This book provides an analysis of the classical tradition of rhetoric and ways in which this tradition was used and modified by various Christian theologians in the West.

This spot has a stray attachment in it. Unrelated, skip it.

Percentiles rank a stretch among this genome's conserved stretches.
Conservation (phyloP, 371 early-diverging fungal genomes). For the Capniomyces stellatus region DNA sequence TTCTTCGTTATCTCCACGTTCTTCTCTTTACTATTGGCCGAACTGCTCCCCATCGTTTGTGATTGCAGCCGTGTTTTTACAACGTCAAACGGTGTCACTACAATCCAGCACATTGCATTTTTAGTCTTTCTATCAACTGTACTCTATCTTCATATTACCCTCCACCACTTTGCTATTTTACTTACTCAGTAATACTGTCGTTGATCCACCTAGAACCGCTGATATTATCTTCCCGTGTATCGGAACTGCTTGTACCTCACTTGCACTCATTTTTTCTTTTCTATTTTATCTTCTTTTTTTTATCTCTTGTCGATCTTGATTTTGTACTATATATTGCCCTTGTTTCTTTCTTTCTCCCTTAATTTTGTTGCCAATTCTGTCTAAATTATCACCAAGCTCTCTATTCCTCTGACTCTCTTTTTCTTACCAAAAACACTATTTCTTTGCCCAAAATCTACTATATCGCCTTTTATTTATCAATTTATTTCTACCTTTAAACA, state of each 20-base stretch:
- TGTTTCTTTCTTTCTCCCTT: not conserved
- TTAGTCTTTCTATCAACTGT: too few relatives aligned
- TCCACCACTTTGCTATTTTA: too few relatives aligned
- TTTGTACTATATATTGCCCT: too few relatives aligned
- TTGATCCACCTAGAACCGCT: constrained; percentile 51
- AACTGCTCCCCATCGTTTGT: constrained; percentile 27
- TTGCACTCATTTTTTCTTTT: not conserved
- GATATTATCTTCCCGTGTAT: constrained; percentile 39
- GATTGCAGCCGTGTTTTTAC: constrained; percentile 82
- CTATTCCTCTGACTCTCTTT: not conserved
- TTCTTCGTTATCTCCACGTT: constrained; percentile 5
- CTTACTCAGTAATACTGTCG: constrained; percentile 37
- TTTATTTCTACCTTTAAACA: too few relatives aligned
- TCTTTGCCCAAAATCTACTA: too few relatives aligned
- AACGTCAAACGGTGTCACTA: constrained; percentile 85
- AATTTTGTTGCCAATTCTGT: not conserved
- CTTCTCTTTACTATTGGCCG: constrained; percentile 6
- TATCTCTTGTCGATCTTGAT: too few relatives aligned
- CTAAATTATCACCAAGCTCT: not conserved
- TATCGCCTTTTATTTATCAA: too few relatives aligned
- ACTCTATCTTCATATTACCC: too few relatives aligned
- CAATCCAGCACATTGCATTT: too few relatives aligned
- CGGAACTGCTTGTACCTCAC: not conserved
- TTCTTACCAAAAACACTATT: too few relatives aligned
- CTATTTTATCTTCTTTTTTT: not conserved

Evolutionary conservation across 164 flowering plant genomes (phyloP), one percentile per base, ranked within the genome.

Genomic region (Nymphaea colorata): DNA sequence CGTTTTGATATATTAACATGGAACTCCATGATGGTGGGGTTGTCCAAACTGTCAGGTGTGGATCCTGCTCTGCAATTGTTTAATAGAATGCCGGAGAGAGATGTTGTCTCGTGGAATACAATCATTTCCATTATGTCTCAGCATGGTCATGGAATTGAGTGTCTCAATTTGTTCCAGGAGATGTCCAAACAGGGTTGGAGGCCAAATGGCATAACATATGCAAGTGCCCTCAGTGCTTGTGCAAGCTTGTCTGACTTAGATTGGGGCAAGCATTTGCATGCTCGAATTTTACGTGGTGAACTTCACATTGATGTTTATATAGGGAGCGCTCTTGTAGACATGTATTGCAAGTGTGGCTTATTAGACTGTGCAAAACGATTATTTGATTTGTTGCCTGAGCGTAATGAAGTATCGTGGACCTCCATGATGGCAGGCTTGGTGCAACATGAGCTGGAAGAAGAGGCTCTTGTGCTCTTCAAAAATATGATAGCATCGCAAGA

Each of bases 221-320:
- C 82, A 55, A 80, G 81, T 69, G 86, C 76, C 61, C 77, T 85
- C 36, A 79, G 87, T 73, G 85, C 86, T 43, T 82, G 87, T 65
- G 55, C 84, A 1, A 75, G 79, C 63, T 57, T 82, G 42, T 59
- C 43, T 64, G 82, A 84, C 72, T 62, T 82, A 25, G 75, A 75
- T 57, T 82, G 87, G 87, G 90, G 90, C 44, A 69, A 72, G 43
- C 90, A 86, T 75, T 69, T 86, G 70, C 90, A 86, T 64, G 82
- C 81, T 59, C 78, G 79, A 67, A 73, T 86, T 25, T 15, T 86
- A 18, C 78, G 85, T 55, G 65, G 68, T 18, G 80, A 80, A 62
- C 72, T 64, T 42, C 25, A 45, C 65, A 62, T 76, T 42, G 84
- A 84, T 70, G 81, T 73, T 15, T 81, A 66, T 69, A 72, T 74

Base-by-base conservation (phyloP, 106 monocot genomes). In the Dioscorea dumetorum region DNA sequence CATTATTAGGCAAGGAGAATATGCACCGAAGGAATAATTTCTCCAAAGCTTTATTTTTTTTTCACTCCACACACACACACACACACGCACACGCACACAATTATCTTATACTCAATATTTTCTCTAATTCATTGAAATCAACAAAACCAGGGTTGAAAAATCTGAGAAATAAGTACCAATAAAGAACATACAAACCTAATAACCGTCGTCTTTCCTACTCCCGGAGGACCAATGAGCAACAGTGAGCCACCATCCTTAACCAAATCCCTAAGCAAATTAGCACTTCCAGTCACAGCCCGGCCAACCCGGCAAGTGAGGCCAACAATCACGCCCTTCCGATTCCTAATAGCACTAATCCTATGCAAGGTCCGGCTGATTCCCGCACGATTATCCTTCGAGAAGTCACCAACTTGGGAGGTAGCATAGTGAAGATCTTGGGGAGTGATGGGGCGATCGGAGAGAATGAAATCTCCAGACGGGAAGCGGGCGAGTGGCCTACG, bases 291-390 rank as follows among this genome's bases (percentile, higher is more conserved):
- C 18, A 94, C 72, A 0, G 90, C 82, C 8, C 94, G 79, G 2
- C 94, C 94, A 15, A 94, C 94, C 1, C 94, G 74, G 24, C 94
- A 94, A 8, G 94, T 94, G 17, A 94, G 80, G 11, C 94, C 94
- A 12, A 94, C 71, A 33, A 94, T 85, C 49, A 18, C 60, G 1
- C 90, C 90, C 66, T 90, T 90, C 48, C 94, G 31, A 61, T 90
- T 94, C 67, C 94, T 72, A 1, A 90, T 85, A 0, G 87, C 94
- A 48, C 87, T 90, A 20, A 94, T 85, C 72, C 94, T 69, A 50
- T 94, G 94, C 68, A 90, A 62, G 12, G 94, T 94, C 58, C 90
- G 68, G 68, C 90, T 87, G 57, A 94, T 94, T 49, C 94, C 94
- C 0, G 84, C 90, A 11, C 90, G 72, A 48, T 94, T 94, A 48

What Is Rhetorical Theology? covers the tradition of classical rhetoric, especially as practiced by the Roman orators. It considers the appropriation of this heritage in Augustine's On Christian Doctrine and the influence that important work had on Christian theology in the West. After describing how modern scholarship has tended to view rhetoric with deep suspicion, the book summarizes the retrieval of persuasive discourse in many academic disciplines and the influence of this movement on contemporary theologians such as David Tracy, David Cunningham, and Rebecca Chopp. In addition, What Is Rhetorical Theology? offers it own constructive proposal, that is, it argues that the theological task today may be described as rhetorical hermeneutics. With the help of literary critics such as Steven Mailloux and Jane Tompkins, the author develops a practical and "interested" approach to the interpretation of classical Christian texts, thereby allowing them to speak to our contemporary concerns. The book also presents an epistemological defense of the rhetorical approach to reading as a middle way between objectivism and relativism, a section that serves as a helpful introduction to current debates about postmodern thought. Finally, the book illustrates the rhetorical method by applying it to a doctrine of sin in the form of a constructive dialogue between critical theory and the Christian theological past. Don H. Compier is Associate Professor of Theology at the Church Divinity School of the Pacific and a member of the core doctoral faculty of the Graduate Theological Union.
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